Written by Paul Squire and Monica Castillo
It’s late on a Friday night, and you’ve got a craving for popcorn. You gather up your friends and head to the local multiplex. But just around the corner are other movie theaters, ones you’ve probably never noticed before, stuffed full of the greatest cult, foreign and independent movies on the East Coast.
So, movie buff, if there’s one thing you must do before you walk down the red carpet out of Boston University, it must be to check out a true Boston movie house.
Yes, there is a world beyond our beloved Regal Theater at Fenway, and I assure you it’s worth the trip. These theaters offer up something unique. The concession stands pour real butter on your popcorn. The midnight movie is probably a title you have never heard of (ever heard of Blacula, the 70s blacksploitation horror film? Didn’t think so), but will soon come to love. These independent theaters don’t sell you the latest blockbusters; they are selling a true movie-going experience, one unlike anything you’ve seen before.
Take the Brattle Theatre, a single room moviehouse in Harvard Square on the Red Line. The theater there, tucked into a basement, has been operating non-stop since 1953, bringing the biggest cult classics to Boston for adoring fans and new converts to enjoy. From a week-long series on the Muppets to reviving the classics like Rear Window and Casablanca, the Brattle is an ideal place to turn to get your retro fix. And with student prices just $7.75, it’s cheaper than the major theaters too.
The Coolidge Corner Theatre, a staple of the town of Brookline since the 1920s, is another prime location for a great movie night. The non-profit Coolidge, the last Art Deco theater left in Boston, has four different screens, but the main screen on the first floor will make your jaw drop (the cinema’s spectacular ceiling was recently restored). Still, the Coolidge is so much more than just a pretty face. Located on the C branch of the Green Line, the Coolidge offers a wide variety of new independent releases and special programming. The theater even hosts occasional stage acts, including plays and even burlesque dancers. Student tickets are available all day on Thursdays, but be sure to keep checking in to see if your favorite movie is schedule to play. The Coolidge plans what movies they’ll screen one week at a time.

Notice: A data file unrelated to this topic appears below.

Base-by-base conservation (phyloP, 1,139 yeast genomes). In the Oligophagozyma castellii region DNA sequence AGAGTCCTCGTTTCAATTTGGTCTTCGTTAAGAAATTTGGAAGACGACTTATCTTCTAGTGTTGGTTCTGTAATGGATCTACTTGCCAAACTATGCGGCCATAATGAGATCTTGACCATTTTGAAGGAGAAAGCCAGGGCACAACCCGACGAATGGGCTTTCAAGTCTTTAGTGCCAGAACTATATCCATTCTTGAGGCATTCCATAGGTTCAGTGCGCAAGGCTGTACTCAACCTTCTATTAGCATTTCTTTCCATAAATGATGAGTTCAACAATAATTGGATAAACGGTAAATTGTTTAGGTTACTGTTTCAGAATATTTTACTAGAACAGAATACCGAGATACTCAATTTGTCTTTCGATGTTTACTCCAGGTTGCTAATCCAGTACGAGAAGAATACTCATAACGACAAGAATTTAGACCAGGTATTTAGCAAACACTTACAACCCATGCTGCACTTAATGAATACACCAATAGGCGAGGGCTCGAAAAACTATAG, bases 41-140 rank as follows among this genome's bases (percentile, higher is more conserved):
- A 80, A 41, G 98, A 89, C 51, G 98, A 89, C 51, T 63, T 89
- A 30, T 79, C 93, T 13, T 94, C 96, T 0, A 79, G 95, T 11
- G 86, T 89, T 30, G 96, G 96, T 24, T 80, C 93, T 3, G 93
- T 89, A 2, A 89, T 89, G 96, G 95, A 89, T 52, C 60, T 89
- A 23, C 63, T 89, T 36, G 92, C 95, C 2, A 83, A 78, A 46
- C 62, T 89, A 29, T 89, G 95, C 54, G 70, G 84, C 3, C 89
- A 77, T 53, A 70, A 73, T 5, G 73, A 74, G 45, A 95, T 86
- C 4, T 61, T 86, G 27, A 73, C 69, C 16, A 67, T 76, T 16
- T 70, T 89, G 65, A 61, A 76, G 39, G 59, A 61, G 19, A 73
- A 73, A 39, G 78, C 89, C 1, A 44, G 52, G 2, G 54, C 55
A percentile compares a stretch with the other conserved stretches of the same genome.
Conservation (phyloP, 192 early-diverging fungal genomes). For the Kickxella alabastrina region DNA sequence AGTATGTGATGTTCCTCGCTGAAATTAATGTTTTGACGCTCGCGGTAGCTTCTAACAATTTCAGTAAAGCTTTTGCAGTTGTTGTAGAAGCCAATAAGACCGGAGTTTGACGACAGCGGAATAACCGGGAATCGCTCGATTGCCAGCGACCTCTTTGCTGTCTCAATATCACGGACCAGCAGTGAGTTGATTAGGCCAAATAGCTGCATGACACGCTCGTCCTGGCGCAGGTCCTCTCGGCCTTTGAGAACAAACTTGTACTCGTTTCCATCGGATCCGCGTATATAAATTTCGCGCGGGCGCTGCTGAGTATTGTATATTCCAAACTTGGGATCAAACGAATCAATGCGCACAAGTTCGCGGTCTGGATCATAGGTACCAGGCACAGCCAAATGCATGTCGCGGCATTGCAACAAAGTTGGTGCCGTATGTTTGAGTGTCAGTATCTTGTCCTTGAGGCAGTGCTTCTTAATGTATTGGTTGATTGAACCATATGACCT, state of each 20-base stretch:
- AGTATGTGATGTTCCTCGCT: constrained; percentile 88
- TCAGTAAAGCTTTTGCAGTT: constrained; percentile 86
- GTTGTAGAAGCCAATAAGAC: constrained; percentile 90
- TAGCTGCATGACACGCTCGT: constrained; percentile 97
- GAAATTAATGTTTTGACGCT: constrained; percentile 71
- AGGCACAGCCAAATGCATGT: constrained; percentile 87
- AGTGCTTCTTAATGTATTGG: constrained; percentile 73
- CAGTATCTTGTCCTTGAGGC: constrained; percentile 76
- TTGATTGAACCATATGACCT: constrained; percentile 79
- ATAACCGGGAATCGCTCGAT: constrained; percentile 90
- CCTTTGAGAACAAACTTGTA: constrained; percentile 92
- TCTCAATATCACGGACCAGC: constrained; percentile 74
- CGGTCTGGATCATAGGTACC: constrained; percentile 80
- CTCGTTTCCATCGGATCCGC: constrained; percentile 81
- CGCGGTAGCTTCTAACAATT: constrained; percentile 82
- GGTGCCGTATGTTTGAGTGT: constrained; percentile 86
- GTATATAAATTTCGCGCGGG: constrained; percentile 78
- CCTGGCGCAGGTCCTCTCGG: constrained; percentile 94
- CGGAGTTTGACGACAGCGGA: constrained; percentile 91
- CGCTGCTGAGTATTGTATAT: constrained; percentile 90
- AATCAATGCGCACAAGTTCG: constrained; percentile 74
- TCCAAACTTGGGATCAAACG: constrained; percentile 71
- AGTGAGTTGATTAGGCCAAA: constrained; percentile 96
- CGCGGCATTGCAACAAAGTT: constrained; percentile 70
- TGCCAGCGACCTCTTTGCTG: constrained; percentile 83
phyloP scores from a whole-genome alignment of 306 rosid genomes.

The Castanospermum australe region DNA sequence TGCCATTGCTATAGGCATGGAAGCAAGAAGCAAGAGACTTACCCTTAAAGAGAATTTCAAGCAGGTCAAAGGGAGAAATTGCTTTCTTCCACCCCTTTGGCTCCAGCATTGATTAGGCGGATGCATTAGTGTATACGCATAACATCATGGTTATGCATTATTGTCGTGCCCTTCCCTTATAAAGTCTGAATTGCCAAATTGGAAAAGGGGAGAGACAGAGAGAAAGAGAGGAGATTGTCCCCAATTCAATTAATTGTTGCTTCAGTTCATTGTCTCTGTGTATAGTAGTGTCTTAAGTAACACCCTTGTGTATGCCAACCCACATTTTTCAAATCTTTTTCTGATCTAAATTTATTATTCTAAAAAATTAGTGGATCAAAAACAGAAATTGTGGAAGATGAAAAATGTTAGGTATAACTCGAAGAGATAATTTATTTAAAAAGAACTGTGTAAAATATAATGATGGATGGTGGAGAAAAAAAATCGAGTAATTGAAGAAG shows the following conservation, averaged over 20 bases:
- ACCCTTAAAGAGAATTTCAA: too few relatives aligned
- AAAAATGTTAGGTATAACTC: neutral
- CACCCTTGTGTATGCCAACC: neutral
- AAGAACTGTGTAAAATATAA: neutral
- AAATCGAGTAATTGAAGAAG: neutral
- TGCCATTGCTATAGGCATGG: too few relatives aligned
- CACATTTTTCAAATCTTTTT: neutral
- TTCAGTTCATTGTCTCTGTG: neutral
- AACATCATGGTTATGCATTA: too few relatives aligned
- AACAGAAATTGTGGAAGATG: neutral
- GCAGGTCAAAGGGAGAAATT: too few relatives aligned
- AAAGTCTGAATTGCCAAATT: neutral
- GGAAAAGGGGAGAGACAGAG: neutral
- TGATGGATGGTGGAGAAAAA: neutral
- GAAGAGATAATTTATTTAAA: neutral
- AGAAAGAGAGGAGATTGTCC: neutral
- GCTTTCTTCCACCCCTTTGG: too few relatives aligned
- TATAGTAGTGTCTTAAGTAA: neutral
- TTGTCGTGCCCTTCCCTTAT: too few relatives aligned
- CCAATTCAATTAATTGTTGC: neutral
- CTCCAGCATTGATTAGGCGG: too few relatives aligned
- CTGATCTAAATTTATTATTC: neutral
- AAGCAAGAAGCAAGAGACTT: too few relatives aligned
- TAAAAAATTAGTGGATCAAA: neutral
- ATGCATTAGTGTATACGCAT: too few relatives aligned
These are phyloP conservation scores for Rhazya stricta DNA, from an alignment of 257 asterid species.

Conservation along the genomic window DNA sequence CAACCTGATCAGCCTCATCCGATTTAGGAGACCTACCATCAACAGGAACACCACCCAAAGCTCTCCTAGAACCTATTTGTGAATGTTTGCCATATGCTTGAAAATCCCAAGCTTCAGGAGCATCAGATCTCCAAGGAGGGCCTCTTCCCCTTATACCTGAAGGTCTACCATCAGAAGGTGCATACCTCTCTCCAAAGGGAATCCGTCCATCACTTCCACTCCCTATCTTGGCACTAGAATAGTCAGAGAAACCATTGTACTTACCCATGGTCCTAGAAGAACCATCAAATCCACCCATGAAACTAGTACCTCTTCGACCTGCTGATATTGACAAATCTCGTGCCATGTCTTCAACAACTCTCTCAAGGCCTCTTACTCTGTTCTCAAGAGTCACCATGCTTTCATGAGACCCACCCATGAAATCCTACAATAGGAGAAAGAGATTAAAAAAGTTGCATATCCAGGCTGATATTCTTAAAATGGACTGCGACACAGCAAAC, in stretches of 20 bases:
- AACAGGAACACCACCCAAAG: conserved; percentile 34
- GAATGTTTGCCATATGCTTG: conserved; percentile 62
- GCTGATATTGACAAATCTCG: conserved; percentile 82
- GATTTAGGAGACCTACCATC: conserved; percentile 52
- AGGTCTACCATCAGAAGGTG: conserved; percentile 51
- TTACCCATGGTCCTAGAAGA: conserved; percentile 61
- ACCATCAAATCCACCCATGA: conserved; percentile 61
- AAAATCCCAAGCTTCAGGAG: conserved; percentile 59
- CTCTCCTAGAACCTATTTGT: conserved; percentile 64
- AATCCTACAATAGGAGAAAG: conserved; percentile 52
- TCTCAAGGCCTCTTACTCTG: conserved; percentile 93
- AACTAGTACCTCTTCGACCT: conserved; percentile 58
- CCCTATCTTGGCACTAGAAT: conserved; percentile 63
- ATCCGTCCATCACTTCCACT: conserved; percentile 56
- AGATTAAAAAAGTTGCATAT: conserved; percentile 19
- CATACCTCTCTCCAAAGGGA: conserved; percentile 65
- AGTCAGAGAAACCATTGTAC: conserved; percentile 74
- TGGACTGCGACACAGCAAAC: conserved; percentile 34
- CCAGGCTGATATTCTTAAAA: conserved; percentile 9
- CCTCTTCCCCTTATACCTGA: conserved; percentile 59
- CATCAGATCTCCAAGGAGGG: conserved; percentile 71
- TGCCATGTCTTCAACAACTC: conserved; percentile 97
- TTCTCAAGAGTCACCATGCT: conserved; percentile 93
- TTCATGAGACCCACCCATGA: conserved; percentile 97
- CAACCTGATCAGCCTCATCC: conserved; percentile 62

If you’re looking for something a little more mainstream, you couldn’t do much better than the Kendall Square Cinema, a member of the Landmark chain of theaters. The Kendall specializes in foreign language and documentary films, and with nine different screens, they can fit a lot in. The Kendall features the best of both worlds: the indie sensibilities combined with the furnishings of the latest greatest multiplexes. While the Kendall may be a short walk away from the nearest Red Line MBTA stop, the walk is certainly worth it.
So, whether you’re a movie maniac or a casual theater-goer, you can’t miss these cinema shrines. Go for a movie, and be prepared to fall in love; you may never want to set foot in a big-chain multiplex ever again.